In addition to an articulate structure, Jude's letter reflects sublime literary devices. Charles has suggested a poetic flavor to the letter. All will agree that the writer's vocabulary is vivid, emotional, powerful and poignant. There are elements of synonymous and antithetic parallelism. There are figures of speech which forcefully enliven the writer's imagery. But the most fascinating aspect of Jude's style is his literary trinitarianism. Jude uses triads throughout. Notice "called," "beloved," "kept" (v. 1); "mercy," "peace," "love" (v. 2). He uses a triad of Old Testament examples—Israel out of Egypt, the rebel angels, Sodom and Gomorrah (vv. 5-7). And he further uses a triad of wicked Old Testament personalities—Cain, Balaam, Korah (v. 11). The beloved are urged on by a triplet of participles—"building," "praying," "waiting" (vv. 20, 21). Even the actual Trinity appears—"the Holy Spirit," "the love of God," "the mercy of our Lord Jesus Christ" (vv. 20, 21). The doxology concludes with a triad of time—"before all time," "and now," "and forever" (v. 25). Jude is a three-peater!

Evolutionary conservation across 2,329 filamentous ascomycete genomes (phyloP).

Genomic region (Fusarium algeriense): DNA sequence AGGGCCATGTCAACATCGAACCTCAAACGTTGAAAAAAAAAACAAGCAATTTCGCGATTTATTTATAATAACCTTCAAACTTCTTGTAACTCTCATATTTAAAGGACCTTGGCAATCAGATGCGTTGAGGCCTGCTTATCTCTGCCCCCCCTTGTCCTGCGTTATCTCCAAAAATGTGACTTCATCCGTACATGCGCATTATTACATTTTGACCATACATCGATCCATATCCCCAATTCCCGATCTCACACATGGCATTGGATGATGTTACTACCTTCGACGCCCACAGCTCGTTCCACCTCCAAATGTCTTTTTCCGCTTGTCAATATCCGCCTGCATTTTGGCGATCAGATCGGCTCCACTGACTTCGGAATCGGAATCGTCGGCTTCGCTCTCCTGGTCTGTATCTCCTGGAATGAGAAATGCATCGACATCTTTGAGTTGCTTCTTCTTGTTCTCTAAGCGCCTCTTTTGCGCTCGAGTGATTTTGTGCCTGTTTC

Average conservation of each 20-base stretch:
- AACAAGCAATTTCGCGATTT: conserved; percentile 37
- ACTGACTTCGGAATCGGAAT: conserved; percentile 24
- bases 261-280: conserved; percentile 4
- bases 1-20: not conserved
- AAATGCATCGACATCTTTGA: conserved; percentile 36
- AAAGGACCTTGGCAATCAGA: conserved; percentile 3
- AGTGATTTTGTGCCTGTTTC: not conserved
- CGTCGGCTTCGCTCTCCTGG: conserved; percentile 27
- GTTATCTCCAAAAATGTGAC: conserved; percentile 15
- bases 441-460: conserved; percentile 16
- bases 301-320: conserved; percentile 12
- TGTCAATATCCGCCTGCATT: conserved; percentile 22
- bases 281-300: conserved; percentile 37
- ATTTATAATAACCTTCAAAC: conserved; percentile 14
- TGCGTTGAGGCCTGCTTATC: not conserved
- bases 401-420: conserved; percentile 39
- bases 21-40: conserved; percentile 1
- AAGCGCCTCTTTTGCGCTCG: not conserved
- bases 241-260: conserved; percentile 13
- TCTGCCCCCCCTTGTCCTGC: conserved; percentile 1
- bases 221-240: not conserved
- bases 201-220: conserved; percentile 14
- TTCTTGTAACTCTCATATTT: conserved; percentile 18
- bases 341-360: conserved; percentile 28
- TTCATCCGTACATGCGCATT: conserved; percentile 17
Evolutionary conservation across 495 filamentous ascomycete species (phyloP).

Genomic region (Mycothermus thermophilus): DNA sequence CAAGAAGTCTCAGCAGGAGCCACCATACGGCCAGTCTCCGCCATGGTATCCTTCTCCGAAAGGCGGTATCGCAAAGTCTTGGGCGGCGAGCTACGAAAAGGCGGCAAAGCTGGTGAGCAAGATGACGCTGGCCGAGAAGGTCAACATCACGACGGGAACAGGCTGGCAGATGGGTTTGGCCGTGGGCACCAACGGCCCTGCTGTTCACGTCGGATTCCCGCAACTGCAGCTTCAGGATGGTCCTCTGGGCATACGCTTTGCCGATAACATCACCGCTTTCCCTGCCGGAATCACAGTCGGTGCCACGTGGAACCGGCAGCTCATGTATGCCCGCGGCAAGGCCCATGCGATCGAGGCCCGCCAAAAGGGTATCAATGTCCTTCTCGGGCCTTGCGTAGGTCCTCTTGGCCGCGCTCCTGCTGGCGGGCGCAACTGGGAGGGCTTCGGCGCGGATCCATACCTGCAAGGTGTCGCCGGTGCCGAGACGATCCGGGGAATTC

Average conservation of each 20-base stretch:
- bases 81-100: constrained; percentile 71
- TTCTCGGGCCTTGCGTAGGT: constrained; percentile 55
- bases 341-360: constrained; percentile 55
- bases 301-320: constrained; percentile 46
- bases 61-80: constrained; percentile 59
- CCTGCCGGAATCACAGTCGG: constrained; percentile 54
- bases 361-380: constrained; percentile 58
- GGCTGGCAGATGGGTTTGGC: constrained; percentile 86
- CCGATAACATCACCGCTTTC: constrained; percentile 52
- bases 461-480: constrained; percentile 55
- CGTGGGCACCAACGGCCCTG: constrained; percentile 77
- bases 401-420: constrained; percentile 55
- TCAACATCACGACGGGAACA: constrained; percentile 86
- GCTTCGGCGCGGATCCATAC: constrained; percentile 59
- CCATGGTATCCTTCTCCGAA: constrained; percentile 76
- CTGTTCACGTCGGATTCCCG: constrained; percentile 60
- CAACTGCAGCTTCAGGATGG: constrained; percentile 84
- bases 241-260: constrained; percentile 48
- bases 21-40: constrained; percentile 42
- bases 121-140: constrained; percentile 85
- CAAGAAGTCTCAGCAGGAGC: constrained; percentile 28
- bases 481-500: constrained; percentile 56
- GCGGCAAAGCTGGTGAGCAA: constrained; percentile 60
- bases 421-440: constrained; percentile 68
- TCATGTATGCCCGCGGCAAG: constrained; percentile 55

The theology of Jude is the theology of urgency. The rhetorical structure of the letter, the literary brilliance of the vocabulary are all intended to stir up the church to vigilance (note especially vv. 17, 18) and fidelity (note the pattern of "beloved," "faith," "saints" [v.3] with "beloved," "faith," "holy" [v. 20]). This vigilance is to be directed towards the manipulators and agenda-based power brokers who have entered the congregation. Like the apostates of the Old Testament, they undermine the faith "once for all delivered" and divide the congregation through flattery and licentiousness. Their goal is to advance their own prestige, dominate the vulnerable and find fault with those who will not submit to their agenda. They are vacuous clouds without water (v. 12), fruitless and uprooted trees (v. 12), foaming oceans of chaos and shame (v. 13). Their agenda is the agenda of death. To be polarized by them, to be dominated by them, to be influenced by them is darkness—black, gloomy darkness! Whatever small measure of power and success they may garner in this world will be burned in fire in the world to come. They are "ungodly" (emphatically ungodly, v. 15) and all their machinations are bondage, destruction, condemnation and eternal judgment. Jude paints vividly the underside of the eschatological dynamic. Consistent with the entire New Testament portrait, there is an eschatology of death, damnation and eternal fire. If the called, beloved, kept are destined for glory (an eschatology of life), then the apostate, hated and reserved for judgment are destined for Hell (an eschatology of death). Jude's warning to all the agenda-based "sheep herders" of history is a litany of foreboding eternal bondage, black darkness, eternal fire. Jude's consolation to all the "sheep" of the eschatological shepherd is a paean of expectation—eternal life, the glory-presence, the everlasting Amen.